Decision Support System for controlling emerging substances in the water-cycle

researcher:     ir. Astrid Fischer                   
promoter: Jan Peter van der Hoek
supervisor: Jan Peter van der Hoek

Research objectives
The aim of the project is to build, validate and demonstrate a Decision Support System (DSS) that will help actors within the water-cycle to make informed decisions on how to control emerging substances in the water-cycle the most effective and efficient way.

Project outline

Emerging substances in surface water are increasingly giving concern to the public, regulators and users of this water as a drinking water source (Houtman 2010). However legislation both on a national and international level is often running behind especially in the case of emerging substances, due to complex decision structures and the need for indisputable scientific evidence. Water authorities and water companies struggle with the question where and how to combat these substances in the water cycle. As a part of the EU Interreg project TAPES (Transnational Action Programme on Emerging Substances) a novel Decision Support System (DSS) is being developed to deal with this issue. The specific aim of the TAPES DSS is to focus on the management of emerging compounds within the whole water cycle, to suggest mitigation methods also beyond technical solutions, make use of the enormous amount of (scientific) information available, while being a simple and easy-to-access tool for the informed but not-expert user, that does not require any particular training.

With a preliminary DSS as basis, interviews were carried out with TAPES project partners representing different actors within the water sector. i.e. a drinking water utility, a wastewater utility, a water board, two research institutes, and a water management organisation. The interviews were recorded and analysed, the points raised were clustered to the main issues for the interviewed stakeholders representing decision makers within the water cycle.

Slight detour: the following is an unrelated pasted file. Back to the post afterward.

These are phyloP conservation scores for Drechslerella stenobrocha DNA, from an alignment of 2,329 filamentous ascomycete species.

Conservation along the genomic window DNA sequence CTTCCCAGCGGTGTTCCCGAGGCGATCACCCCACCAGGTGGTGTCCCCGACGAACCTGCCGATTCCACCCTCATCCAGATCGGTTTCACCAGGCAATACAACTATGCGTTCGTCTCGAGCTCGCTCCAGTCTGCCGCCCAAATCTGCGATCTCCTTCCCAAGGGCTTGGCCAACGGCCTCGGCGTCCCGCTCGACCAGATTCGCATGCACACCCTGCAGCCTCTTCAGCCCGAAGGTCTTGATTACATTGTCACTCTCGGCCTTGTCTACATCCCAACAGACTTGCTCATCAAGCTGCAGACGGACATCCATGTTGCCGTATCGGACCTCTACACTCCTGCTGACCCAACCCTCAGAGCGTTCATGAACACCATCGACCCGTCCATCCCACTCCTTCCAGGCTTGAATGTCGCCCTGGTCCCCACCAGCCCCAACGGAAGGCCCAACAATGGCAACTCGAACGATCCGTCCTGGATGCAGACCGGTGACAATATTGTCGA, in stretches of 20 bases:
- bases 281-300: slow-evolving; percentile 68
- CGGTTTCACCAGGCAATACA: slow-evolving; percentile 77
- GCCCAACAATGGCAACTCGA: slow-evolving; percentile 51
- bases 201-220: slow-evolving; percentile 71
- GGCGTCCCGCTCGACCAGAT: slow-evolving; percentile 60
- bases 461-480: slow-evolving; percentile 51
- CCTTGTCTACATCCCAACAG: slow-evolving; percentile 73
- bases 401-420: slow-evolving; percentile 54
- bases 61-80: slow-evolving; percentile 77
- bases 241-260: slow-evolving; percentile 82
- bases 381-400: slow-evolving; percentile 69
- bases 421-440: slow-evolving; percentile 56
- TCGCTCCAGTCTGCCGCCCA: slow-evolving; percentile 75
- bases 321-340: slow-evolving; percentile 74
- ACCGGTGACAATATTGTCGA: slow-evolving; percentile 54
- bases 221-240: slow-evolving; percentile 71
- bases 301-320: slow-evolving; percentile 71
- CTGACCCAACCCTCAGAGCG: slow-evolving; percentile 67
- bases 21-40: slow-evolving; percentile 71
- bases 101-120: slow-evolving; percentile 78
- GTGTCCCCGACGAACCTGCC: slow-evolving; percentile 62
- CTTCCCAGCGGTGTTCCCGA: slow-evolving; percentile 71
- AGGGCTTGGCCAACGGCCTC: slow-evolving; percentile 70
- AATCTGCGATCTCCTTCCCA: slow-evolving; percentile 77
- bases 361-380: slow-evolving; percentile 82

The main conclusion from the interviews was that there is no struggle with a lack of information, the struggle is how to decide which information is relevant. The main issues mentioned are

1.     Emerging substances in water
a. Sources
b. Are there adverse effects on human health, the ecosystem or susceptible functions of the water system

2.     Possible mitigation measures
a. Choice of measure, eg. removal efficiencies and costs
b. Location of the measure (if relevant)
c. Long term vs. short term solutions

3.     Future scenarios

4.     Research needs

The TAPES project focuses on the two first issues, due to the relatively short time span of the project of 2,5 years.

To address the issues outlined above, the DSS will give the user information on the source, pathway, chemical characteristics and toxicity of individual emerging substances and their mixtures, together with information on the efficiency of water treatment technologies for drinking and wastewater. Also decentral technical and non-technical mitigation methods were included, as requested by a part of the stakeholders. To fulfil these requirements several parameters are included in the DSS; general substance information (description, physical/chemical characteristics and legislation), hazard (toxicity), water cycle entrance with the associated mitigation methods, and if possible monitoring measurements to give a more accurate assessment of the toxicity (Figure 1).

Figure 1.   Diagram of information included in the DSS.

Scientific relevance
The DSS aims to be the link between the scientific knowledge available and the people that need to use this not always easily accessible knowledge in their daily work to make better and more informed decisions. As such it is not only scientifically relevant, but it is actively making science relevant outside the scientific community.

Social relevance
When the DSS is completely developed and working adequately it will lead to more informed decision-making throughout the whole water cycle and a more effective and uniform way of managing emerging substances in the water cycle.

Houtman C.J. (2010) Emerging contaminants in surface waters and their relevance for the production of drinking water in Europe. J. Integr. Environ. Sci. 7(4), 271-295.